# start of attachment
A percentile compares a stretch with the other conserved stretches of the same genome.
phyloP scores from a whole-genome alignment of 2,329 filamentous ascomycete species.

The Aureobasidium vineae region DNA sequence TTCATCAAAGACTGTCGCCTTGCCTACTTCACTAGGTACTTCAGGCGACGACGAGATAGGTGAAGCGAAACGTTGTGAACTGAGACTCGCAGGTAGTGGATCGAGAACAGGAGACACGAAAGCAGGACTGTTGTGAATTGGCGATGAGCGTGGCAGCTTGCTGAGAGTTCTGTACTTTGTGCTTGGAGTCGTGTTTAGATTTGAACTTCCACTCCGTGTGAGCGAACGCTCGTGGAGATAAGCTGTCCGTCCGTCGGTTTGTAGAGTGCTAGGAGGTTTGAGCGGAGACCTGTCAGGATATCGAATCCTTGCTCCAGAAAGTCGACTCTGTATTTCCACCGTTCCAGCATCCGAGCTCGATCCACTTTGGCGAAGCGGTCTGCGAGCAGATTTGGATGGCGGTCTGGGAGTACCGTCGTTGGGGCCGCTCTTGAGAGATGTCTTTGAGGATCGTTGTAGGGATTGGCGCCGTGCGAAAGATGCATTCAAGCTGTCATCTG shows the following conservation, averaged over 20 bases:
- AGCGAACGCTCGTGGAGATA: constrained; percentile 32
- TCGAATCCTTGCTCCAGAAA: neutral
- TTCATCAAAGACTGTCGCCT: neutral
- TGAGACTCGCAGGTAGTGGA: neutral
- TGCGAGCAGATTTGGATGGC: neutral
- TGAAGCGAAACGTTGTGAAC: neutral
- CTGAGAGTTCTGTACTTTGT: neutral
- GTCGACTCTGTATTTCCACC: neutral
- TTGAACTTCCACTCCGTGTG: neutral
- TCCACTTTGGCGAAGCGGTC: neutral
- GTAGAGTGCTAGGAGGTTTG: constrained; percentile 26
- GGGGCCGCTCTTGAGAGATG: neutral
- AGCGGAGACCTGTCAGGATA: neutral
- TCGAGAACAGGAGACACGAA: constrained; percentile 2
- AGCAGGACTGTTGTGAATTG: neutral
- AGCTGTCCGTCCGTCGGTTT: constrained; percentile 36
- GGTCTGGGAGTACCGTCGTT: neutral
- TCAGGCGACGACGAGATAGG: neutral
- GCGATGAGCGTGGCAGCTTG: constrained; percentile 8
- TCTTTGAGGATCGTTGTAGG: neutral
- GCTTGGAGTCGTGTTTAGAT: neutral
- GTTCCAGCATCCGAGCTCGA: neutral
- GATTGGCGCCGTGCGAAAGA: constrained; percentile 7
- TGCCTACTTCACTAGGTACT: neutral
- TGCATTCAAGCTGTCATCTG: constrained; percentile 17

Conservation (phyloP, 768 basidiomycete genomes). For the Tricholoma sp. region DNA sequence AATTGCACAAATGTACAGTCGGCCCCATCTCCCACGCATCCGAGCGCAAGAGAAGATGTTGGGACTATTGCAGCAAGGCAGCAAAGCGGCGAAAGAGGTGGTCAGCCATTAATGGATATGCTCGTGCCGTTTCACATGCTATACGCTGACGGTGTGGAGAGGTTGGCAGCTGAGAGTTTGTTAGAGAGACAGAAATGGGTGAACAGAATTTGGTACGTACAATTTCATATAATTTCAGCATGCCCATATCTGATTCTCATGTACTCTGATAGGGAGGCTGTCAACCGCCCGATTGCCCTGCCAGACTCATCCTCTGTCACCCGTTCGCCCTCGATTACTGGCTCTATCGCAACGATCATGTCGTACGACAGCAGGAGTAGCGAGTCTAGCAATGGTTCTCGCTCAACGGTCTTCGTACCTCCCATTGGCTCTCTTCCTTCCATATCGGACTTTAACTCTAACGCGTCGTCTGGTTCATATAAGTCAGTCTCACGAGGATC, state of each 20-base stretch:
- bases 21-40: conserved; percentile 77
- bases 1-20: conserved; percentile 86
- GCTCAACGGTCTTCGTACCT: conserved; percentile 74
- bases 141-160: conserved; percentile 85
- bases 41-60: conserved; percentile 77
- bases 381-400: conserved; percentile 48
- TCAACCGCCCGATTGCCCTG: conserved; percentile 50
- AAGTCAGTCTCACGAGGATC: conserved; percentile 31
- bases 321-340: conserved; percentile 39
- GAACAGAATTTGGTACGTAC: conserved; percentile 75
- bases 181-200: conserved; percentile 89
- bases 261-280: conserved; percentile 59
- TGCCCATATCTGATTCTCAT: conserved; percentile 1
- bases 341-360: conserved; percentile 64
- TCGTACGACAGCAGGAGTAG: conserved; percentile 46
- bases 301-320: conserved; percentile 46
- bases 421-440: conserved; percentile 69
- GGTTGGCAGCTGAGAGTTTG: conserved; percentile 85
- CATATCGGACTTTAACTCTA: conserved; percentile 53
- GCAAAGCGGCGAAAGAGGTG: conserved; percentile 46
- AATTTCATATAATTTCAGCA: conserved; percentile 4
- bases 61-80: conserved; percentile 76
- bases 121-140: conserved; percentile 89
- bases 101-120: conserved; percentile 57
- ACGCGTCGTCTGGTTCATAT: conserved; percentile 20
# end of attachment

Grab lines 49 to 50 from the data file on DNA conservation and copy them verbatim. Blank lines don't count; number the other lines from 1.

- GCAAAGCGGCGAAAGAGGTG: conserved; percentile 46
- AATTTCATATAATTTCAGCA: conserved; percentile 4